set.seed(1234) n = 100; p = 10 X = matrix(rnorm(n * p), nrow = n) y = rnorm(n) library(pcLasso) fit <- pcLasso(X, y, theta = 10) predict(fit, X[1:3, ])[, 5] groups = list(1:5, 6:10) fit = pcLasso(X, y, theta = 10, groups = groups) fit = cv.pcLasso(X, y, theta = 10) predict(fit, X[1:3,], s = "lambda.min")
Emojis in scatterplot¶
library(ggplot2) library(emoGG) data("ToothGrowth") p1 <- geom_emoji(data = subset(ToothGrowth, supp == "OJ"), aes(dose + runif(sum(ToothGrowth$supp == "OJ"), min = -0.2, max = 0.2), len), emoji = "1f34a") p2 <- geom_emoji(data = subset(ToothGrowth, supp == "VC"), aes(dose + runif(sum(ToothGrowth$supp == "OJ"), min = -0.2, max = 0.2), len), emoji = "1f48a") ggplot() + p1 + p2 + labs(x = "Dose (mg/day)", y = "Tooth length")
Medians in high dimensions¶
Refer to Medians in high dimensions
- marginal median
- geometric median
- Tukey median
Laplace distribution as a mixture of normal distributions¶
Gradient descent as a minimization problem¶
put gradient decent into the optimization framework, then derive
- projected gradient descent
- proximal gradient methods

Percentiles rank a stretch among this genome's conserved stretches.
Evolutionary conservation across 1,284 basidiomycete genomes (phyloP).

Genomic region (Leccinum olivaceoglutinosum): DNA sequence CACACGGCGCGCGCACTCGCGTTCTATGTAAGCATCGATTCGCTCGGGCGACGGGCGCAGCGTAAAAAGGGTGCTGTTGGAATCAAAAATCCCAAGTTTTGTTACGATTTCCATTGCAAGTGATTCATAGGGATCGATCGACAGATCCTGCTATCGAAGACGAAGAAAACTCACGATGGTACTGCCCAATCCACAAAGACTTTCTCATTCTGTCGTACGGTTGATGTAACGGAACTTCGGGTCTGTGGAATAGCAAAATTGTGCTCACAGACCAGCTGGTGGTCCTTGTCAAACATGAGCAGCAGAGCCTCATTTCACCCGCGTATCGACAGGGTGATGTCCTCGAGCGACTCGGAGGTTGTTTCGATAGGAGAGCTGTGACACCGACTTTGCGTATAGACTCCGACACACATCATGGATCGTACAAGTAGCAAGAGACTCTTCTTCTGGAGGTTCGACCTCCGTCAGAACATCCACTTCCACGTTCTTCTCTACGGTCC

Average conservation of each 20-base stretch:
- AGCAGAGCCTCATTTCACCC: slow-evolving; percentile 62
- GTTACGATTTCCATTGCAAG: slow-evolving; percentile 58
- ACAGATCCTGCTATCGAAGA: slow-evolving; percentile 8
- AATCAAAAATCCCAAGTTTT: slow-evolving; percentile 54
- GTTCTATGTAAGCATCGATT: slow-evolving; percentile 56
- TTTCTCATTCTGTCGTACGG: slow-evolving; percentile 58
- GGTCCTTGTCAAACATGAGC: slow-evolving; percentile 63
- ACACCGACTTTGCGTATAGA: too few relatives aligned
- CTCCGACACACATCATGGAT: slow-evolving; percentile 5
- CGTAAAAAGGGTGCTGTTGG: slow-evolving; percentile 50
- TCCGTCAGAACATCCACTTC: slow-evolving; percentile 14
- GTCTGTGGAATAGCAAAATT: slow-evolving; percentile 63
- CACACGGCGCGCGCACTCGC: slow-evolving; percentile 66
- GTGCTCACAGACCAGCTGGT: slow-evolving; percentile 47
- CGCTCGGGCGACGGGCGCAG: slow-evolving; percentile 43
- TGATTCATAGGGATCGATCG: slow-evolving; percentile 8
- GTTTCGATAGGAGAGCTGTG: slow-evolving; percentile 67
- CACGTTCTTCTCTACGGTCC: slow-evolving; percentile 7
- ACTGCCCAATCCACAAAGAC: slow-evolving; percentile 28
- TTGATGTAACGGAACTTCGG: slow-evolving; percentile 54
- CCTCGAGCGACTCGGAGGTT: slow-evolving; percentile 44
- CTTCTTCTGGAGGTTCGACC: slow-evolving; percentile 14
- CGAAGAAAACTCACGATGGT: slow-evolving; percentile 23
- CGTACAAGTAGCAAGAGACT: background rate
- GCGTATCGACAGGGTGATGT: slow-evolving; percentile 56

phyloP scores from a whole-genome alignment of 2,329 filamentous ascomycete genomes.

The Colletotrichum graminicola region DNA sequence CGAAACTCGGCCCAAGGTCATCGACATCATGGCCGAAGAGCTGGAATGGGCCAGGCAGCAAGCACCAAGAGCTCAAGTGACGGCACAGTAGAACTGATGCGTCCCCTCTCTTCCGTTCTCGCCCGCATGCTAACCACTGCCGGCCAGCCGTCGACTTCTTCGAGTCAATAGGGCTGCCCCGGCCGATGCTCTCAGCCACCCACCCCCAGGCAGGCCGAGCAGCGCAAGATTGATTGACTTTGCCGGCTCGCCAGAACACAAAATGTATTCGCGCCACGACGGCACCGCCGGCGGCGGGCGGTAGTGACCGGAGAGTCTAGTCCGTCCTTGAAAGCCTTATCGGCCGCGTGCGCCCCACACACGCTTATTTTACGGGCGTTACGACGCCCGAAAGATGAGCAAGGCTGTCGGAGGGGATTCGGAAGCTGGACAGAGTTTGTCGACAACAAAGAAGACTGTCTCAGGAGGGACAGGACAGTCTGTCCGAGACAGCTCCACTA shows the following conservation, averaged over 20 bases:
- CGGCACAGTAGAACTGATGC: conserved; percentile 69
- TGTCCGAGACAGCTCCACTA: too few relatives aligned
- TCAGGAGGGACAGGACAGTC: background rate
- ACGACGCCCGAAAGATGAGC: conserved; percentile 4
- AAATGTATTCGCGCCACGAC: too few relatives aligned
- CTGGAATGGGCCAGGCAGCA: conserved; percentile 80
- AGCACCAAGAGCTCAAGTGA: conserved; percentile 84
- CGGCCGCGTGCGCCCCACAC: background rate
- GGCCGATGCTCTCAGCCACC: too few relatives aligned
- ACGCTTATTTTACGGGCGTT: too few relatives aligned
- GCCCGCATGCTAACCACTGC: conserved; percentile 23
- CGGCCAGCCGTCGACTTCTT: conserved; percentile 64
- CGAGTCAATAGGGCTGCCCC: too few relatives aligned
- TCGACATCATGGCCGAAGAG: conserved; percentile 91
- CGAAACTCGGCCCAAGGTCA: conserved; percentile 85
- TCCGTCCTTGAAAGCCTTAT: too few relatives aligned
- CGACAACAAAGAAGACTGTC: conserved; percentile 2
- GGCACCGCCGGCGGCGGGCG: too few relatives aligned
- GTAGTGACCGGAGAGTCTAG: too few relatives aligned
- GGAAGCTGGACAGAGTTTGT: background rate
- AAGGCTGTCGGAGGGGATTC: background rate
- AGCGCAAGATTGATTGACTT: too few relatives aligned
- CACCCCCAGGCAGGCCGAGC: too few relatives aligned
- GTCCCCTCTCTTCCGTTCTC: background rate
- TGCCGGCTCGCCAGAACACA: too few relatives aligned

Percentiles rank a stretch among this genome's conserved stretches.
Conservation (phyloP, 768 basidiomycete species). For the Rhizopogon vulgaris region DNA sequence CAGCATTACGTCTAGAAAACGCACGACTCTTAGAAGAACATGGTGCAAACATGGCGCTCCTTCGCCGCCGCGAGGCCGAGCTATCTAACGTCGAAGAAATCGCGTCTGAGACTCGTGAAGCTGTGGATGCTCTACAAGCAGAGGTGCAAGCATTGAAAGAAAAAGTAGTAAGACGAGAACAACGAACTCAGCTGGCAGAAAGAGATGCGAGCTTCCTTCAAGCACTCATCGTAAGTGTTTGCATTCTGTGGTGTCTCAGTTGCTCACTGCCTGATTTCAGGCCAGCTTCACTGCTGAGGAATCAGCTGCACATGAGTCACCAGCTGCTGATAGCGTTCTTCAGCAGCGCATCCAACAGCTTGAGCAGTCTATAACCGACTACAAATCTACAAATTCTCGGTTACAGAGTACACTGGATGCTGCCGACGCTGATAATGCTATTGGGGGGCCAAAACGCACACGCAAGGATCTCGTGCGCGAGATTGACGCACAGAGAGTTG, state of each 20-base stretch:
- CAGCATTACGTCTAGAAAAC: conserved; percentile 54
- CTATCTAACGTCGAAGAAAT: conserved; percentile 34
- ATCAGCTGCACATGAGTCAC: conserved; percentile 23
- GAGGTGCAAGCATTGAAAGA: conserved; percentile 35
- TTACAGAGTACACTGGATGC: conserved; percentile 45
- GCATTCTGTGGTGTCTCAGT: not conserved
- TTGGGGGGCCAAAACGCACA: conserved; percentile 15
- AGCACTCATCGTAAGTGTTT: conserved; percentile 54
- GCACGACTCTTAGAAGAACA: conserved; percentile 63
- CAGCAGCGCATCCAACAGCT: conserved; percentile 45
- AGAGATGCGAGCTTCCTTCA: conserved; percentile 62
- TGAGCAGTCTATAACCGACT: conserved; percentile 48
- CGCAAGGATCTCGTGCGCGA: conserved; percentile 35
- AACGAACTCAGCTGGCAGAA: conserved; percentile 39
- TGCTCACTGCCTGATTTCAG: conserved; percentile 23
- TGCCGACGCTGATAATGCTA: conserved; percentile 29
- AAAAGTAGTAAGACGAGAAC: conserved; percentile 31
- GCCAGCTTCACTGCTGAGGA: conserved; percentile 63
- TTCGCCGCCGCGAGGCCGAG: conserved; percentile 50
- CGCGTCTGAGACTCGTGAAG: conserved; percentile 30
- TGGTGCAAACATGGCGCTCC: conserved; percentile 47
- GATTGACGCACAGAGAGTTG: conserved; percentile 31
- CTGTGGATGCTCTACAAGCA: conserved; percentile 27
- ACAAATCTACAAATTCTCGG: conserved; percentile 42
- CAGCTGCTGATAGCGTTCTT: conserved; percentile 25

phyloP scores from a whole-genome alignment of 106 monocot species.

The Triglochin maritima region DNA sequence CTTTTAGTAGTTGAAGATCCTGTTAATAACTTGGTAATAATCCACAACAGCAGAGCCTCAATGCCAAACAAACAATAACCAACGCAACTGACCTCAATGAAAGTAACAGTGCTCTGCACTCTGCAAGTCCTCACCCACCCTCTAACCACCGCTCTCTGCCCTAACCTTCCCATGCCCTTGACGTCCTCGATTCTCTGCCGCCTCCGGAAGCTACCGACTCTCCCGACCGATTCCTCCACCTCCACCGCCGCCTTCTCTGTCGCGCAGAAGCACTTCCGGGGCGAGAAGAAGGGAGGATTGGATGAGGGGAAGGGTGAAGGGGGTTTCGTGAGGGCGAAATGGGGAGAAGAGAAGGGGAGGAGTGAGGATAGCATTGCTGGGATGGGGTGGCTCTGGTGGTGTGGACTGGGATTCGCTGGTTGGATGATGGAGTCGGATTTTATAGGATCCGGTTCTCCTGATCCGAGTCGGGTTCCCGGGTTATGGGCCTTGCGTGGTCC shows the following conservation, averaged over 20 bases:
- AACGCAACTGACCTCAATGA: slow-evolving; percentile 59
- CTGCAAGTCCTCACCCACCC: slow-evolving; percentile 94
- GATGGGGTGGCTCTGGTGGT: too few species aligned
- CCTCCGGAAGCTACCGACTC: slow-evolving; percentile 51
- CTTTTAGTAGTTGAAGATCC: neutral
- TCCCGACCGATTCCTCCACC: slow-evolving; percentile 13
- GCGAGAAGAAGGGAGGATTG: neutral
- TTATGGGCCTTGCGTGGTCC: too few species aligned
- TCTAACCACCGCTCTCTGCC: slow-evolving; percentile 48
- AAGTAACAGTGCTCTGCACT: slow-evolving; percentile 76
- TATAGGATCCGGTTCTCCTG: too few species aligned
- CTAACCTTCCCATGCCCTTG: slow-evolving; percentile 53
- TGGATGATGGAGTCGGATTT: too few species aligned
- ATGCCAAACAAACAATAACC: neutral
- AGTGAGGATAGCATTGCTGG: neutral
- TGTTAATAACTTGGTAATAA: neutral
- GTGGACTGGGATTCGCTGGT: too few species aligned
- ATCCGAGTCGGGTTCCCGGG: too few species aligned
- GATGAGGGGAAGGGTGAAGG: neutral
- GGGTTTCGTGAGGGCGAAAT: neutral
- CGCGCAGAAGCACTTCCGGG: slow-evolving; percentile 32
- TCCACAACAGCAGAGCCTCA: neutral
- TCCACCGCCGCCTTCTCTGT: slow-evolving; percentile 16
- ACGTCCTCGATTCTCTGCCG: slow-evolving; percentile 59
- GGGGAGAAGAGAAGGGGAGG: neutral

Coordinate descent doesn’t always work for convex functions¶
Solution to a
Give a proof of the solution of
where a>0 and c\ge 0.
Refer to Horvitz–Thompson estimator
Perform an inverse probability weighting to (unbiasedly) estimate the total T=\sum X_i.
Illustration of SCAD penalty¶
Refer to The SCAD penalty
The dotted line is the y=x line. The line in black represents soft-thresholding (LASSO estimates) while the line in red represents the SCAD estimates.
Leverage in Linear regression¶
The leverage of data point i is the i-th diagonal entry of the hat matrix.
Modification to fundamental sampling formula¶
We can draw sample X\sim F conditional on X\ge t.
- ETJ: PARADOXES OF PROBABILITY THEORY
- An Explanation of Borel’s Paradox That You Can Understand
- Yarin Gal’ slide: The Borel–Kolmogorov paradox
- Edwin Thompson Jaynes’s homepage
- ETJ’s book
Retire Statistical Significance¶
EM estimation for Weibull distribution¶
A little confused about the answer
Power method for top eigenvector¶
Generalized Beta Prime¶
This distribution, characterized by one scale and three shape parameters, is incredibly flexible in that it can mimic behavior of many other distributions.
GB2 exhibits power-law behavior at both front and tail ends and is a steady-state distribution of a simple stochastic differential equation.